If you’re looking for a great hard drive backup solution similar to Gnome Disk Utility but with more options and settings for advanced users, check out this program. There’s a full tutorial for Clonezila here.

linux-harddrive-DD

Chances are if you’ve ever used Linux, you’ve run into the dd command at one point or another. The tool is incredibly easy to use. Here’s how to use the DD tool to make a backup of your Linux hard drive.

You’ll need to open a terminal window.

Once you’re in the terminal, find out what hard drive you want to back up with the lsblk command. In this tutorial “/dev/sda” will be the drive getting backed up.

With “/dev/sda” taken care of, it’s time to figure out where the DD tool will place the backup. Use lsblk to figure out what the system calls the drive that will hold your backup. In this tutorial the backup will be placed on “/dev/sdb” (another hard drive).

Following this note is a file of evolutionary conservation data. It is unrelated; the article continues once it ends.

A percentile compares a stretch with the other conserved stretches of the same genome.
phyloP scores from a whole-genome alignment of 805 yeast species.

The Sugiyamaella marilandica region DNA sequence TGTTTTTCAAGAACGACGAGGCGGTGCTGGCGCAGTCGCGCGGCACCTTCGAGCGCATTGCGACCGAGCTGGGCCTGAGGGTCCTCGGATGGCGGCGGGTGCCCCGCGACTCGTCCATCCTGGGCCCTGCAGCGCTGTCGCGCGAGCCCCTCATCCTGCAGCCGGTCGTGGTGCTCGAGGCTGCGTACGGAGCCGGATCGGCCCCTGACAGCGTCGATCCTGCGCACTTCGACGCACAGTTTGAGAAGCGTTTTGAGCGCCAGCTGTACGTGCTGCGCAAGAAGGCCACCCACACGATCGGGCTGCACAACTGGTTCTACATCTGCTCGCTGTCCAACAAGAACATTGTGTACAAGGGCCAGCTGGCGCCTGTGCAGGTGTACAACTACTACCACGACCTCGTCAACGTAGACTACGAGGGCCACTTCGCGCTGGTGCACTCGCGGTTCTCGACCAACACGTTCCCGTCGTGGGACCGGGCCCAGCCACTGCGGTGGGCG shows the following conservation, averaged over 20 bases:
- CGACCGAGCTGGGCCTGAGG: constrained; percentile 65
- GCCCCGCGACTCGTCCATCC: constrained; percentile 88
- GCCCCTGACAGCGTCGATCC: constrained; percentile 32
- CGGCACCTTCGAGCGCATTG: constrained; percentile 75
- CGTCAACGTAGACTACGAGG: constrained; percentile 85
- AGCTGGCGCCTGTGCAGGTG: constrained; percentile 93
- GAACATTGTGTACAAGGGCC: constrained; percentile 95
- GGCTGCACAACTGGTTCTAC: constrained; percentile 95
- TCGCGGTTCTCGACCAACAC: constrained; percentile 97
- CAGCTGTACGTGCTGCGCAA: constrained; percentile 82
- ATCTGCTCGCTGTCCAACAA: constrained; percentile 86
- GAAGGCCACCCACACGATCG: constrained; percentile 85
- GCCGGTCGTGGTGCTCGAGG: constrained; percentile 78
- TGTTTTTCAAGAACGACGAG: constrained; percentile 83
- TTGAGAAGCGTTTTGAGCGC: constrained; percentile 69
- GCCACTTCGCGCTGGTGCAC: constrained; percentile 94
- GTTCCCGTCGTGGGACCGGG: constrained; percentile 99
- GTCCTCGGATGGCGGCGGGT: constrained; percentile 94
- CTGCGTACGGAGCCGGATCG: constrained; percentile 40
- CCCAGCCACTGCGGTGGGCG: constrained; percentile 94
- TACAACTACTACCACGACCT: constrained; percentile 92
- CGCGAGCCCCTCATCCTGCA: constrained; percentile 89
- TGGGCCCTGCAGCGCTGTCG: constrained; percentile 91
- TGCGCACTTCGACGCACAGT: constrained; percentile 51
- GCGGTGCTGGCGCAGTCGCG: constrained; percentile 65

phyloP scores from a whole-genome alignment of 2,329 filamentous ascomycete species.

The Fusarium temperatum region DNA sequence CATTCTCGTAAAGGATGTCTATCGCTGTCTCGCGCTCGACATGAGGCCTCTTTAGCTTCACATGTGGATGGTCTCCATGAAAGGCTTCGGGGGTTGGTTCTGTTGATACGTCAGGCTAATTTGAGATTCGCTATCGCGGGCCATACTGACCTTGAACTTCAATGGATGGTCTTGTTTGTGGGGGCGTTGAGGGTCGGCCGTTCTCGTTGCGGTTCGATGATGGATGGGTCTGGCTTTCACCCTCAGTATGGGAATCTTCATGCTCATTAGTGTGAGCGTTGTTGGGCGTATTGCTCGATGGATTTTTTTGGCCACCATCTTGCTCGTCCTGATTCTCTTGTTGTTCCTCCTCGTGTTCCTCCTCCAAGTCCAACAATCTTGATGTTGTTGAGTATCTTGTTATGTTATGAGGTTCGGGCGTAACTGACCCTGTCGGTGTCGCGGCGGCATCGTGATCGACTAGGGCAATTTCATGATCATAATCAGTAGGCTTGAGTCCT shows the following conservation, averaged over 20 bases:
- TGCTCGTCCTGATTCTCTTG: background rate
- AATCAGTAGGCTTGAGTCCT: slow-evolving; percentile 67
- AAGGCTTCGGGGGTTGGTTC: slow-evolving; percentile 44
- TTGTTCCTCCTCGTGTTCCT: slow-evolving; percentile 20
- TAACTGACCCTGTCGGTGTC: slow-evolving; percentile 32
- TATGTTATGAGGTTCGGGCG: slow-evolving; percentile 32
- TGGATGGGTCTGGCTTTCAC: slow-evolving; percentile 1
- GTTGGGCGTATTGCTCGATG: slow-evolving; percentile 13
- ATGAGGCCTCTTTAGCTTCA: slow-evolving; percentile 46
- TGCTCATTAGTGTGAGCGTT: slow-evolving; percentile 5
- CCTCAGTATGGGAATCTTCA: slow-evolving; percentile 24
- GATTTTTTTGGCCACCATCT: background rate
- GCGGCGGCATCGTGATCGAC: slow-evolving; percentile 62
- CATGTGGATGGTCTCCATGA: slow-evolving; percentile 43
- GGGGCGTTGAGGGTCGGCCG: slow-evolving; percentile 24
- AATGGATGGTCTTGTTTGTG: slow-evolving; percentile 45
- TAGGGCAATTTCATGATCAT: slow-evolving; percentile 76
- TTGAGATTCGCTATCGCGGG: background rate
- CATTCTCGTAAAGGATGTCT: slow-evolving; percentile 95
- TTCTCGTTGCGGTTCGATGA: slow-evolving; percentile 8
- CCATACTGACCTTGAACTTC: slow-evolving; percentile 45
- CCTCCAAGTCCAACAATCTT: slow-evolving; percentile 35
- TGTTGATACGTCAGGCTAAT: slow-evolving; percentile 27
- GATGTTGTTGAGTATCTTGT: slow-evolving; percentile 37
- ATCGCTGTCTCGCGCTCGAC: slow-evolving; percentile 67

To run the backup, just enter the following command and wait patiently.

It is also possible to just back up one partition instead of an entire drive.

If you wish to restore the backed up drive, just run these commands again, but in reverse order.

To restore the backup, just enter the following command and wait patiently.

To restore a partition backup:

linux-harddrive-tar

Another way you can back up your hard drive on Linux is with TAR. Tar is a bit different from other backup solutions on this list. Unlike Gnome Disk Utility, DD or Clonezilla, you won’t be making an exact copy of your drive. Instead, you’ll be compressing an exact copy of your entire Linux file system into a TAR archive.